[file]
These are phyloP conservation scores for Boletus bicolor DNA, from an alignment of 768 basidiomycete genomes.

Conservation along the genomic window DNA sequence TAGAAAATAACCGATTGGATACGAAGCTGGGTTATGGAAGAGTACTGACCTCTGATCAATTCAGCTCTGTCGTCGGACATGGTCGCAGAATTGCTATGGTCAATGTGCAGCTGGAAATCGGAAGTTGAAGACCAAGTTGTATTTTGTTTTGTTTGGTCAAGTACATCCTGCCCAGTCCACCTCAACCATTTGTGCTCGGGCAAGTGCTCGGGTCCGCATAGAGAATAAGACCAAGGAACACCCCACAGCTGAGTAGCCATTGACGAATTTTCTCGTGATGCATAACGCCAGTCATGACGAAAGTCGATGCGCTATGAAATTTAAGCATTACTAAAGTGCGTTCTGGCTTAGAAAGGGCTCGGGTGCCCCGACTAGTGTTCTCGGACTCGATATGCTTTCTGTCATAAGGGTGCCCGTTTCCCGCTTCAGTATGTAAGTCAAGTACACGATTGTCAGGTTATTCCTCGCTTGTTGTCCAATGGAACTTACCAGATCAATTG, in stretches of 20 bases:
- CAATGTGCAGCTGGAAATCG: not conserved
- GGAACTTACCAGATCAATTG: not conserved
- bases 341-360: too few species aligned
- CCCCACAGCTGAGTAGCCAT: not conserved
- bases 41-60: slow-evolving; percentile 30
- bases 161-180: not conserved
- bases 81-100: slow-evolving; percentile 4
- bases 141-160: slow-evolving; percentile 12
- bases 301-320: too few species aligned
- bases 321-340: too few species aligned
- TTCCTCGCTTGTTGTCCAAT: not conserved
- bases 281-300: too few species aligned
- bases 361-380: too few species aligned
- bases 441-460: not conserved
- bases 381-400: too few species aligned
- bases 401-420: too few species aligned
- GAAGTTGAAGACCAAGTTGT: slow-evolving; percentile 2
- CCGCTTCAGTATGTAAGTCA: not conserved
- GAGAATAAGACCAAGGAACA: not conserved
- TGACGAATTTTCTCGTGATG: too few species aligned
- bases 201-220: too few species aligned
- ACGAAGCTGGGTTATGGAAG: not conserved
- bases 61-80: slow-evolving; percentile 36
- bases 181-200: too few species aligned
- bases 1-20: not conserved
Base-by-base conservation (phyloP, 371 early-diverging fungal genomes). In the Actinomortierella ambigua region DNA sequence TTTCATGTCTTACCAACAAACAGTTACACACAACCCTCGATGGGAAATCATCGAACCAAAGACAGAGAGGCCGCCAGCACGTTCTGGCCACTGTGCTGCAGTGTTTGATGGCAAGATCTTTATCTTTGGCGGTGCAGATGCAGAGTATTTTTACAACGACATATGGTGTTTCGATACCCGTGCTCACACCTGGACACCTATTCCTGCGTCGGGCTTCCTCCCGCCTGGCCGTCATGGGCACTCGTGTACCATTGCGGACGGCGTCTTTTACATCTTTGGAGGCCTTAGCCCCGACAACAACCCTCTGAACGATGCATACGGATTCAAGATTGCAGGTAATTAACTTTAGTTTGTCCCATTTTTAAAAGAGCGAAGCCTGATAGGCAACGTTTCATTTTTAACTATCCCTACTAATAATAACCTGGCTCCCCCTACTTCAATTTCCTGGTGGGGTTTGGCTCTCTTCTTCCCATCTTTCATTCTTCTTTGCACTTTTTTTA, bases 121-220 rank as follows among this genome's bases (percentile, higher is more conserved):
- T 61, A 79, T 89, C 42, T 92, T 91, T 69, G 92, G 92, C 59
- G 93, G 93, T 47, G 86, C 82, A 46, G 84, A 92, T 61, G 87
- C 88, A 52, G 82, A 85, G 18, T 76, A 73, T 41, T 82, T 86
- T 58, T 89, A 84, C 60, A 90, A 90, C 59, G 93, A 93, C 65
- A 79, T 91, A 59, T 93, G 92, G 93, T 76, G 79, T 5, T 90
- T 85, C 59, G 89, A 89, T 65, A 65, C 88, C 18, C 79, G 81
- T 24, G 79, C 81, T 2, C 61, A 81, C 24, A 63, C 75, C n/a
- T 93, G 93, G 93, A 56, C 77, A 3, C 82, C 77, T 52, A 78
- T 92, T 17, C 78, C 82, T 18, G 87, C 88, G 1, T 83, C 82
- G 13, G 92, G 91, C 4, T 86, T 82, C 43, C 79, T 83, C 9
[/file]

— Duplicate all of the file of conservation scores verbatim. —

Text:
These are phyloP conservation scores for Boletus bicolor DNA, from an alignment of 768 basidiomycete genomes.

Conservation along the genomic window DNA sequence TAGAAAATAACCGATTGGATACGAAGCTGGGTTATGGAAGAGTACTGACCTCTGATCAATTCAGCTCTGTCGTCGGACATGGTCGCAGAATTGCTATGGTCAATGTGCAGCTGGAAATCGGAAGTTGAAGACCAAGTTGTATTTTGTTTTGTTTGGTCAAGTACATCCTGCCCAGTCCACCTCAACCATTTGTGCTCGGGCAAGTGCTCGGGTCCGCATAGAGAATAAGACCAAGGAACACCCCACAGCTGAGTAGCCATTGACGAATTTTCTCGTGATGCATAACGCCAGTCATGACGAAAGTCGATGCGCTATGAAATTTAAGCATTACTAAAGTGCGTTCTGGCTTAGAAAGGGCTCGGGTGCCCCGACTAGTGTTCTCGGACTCGATATGCTTTCTGTCATAAGGGTGCCCGTTTCCCGCTTCAGTATGTAAGTCAAGTACACGATTGTCAGGTTATTCCTCGCTTGTTGTCCAATGGAACTTACCAGATCAATTG, in stretches of 20 bases:
- CAATGTGCAGCTGGAAATCG: not conserved
- GGAACTTACCAGATCAATTG: not conserved
- bases 341-360: too few species aligned
- CCCCACAGCTGAGTAGCCAT: not conserved
- bases 41-60: slow-evolving; percentile 30
- bases 161-180: not conserved
- bases 81-100: slow-evolving; percentile 4
- bases 141-160: slow-evolving; percentile 12
- bases 301-320: too few species aligned
- bases 321-340: too few species aligned
- TTCCTCGCTTGTTGTCCAAT: not conserved
- bases 281-300: too few species aligned
- bases 361-380: too few species aligned
- bases 441-460: not conserved
- bases 381-400: too few species aligned
- bases 401-420: too few species aligned
- GAAGTTGAAGACCAAGTTGT: slow-evolving; percentile 2
- CCGCTTCAGTATGTAAGTCA: not conserved
- GAGAATAAGACCAAGGAACA: not conserved
- TGACGAATTTTCTCGTGATG: too few species aligned
- bases 201-220: too few species aligned
- ACGAAGCTGGGTTATGGAAG: not conserved
- bases 61-80: slow-evolving; percentile 36
- bases 181-200: too few species aligned
- bases 1-20: not conserved
Base-by-base conservation (phyloP, 371 early-diverging fungal genomes). In the Actinomortierella ambigua region DNA sequence TTTCATGTCTTACCAACAAACAGTTACACACAACCCTCGATGGGAAATCATCGAACCAAAGACAGAGAGGCCGCCAGCACGTTCTGGCCACTGTGCTGCAGTGTTTGATGGCAAGATCTTTATCTTTGGCGGTGCAGATGCAGAGTATTTTTACAACGACATATGGTGTTTCGATACCCGTGCTCACACCTGGACACCTATTCCTGCGTCGGGCTTCCTCCCGCCTGGCCGTCATGGGCACTCGTGTACCATTGCGGACGGCGTCTTTTACATCTTTGGAGGCCTTAGCCCCGACAACAACCCTCTGAACGATGCATACGGATTCAAGATTGCAGGTAATTAACTTTAGTTTGTCCCATTTTTAAAAGAGCGAAGCCTGATAGGCAACGTTTCATTTTTAACTATCCCTACTAATAATAACCTGGCTCCCCCTACTTCAATTTCCTGGTGGGGTTTGGCTCTCTTCTTCCCATCTTTCATTCTTCTTTGCACTTTTTTTA, bases 121-220 rank as follows among this genome's bases (percentile, higher is more conserved):
- T 61, A 79, T 89, C 42, T 92, T 91, T 69, G 92, G 92, C 59
- G 93, G 93, T 47, G 86, C 82, A 46, G 84, A 92, T 61, G 87
- C 88, A 52, G 82, A 85, G 18, T 76, A 73, T 41, T 82, T 86
- T 58, T 89, A 84, C 60, A 90, A 90, C 59, G 93, A 93, C 65
- A 79, T 91, A 59, T 93, G 92, G 93, T 76, G 79, T 5, T 90
- T 85, C 59, G 89, A 89, T 65, A 65, C 88, C 18, C 79, G 81
- T 24, G 79, C 81, T 2, C 61, A 81, C 24, A 63, C 75, C n/a
- T 93, G 93, G 93, A 56, C 77, A 3, C 82, C 77, T 52, A 78
- T 92, T 17, C 78, C 82, T 18, G 87, C 88, G 1, T 83, C 82
- G 13, G 92, G 91, C 4, T 86, T 82, C 43, C 79, T 83, C 9